+
+**1. What’s the coolest Python application, framework or library that you discovered in 2012?**
+
+Easily Kenneth Reitz's [Requests](http://www.python-requests.org/). Not because I used it that often, but more for the underlying principles behind it -- a simple library with an elegant and well-designed API. (For more on this, see Kenneth's talk which he gave basically everywhere in the world, [Python for Humans](https://speakerdeck.com/kennethreitz/python-for-humans).)
+
+(While I'm on the topic of "cool software I discovered in 2012," even though it's written in Perl, [ack](http://www.betterthangrep.com/). It is literally indispensable to me now. Every programmer should download it on every system they use.)
+
+
+**2. What new programming techniques did you learn in 2012?**
+
+* How to apply formal logic and discrete mathematics to programming
+* How to use relational databases effectively (I recommend [SQL Antipatterns by Bill Karwin](http://www.amazon.com/SQL-Antipatterns-Programming-Pragmatic-Programmers/dp/1934356557/))
+* How to use dependency injection (through working with [Symfony](http://www.symfony.com/))
+* How to talk to devices over SNMP
+
+In addition, I learned how to program in C thanks to my CSC 230 course (combined with reading the source of cool projects like [Lua](http://www.lua.org/) and [Redis](http://www.redis.io/)), and how to write basic Tcl scripts as part of my project at Extreme Networks.
+
+
+**3. Which open source project did you contribute to the most in 2012? What did you do?**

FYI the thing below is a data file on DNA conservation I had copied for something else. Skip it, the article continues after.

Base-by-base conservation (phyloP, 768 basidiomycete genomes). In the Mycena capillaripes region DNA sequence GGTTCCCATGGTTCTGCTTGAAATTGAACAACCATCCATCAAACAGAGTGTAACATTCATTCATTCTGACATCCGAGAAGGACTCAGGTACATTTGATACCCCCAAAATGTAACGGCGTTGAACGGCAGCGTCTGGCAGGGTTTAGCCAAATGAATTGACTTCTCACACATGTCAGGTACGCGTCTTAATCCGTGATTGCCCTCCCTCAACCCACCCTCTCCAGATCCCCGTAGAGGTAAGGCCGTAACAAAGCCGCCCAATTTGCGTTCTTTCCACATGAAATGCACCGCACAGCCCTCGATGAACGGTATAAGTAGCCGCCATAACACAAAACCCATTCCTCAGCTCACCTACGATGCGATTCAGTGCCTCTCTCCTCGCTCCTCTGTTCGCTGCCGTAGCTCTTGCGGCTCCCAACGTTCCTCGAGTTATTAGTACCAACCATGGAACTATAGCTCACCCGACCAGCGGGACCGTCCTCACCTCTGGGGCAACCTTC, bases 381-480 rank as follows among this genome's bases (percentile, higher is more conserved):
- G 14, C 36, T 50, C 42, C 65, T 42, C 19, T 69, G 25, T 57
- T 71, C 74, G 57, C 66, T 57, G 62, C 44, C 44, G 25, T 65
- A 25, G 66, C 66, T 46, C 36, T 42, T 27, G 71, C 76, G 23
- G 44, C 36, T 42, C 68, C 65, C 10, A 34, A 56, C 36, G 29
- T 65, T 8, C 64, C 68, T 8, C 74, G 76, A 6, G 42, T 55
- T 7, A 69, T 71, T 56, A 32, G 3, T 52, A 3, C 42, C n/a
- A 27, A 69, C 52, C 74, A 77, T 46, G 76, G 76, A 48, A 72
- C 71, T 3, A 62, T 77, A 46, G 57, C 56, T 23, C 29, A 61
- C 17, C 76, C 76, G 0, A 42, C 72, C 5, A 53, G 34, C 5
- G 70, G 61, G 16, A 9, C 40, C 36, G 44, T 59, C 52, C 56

+
+This one isn't exactly an "open source project" in the traditional sense, but it is open source, and it is a project. It's the [new Web site for the LUG @ NC State](https://github.com/ncsulug/ncsulug-website). (It's not live yet, because I keep forgetting to ask Jack Neeley to update the DNS.) It's a fairly standard Django project, and I basically wrote the whole blasted thing. ;-)
+
+However, through the project, I was able to help my good friend [Barry "IsharaComix" Peddycord III](http://www.isharacomix.org/) learn a few things about Django. And it's nice to work on a Python project that I can actually see people using for once. :-P
+
+
+**4. Which Python blog or website did you read the most in 2012?**
+
+This doesn't exactly count, but my largest source of Python-related reading material was Twitter -- specifically, @mitsuhiko, @kennethreitz, @jessenoller, @jacobian, @DasIch, and others.
+
+Also in the category of things that don't exactly count, [Hacker News](http://news.ycombinator.com/). There are *many* things wrong with the Hacker News community (including sexism, obsession with VCs and financing, and a loathing of PHP beyond all rational justification), but there are enough solid technical articles to make reading HN worth it, and I discovered a lot of cool software and cool tricks that I wouldn't have encountered otherwise.
+
+
+**5. What are the three top things you want to learn in 2013?**
+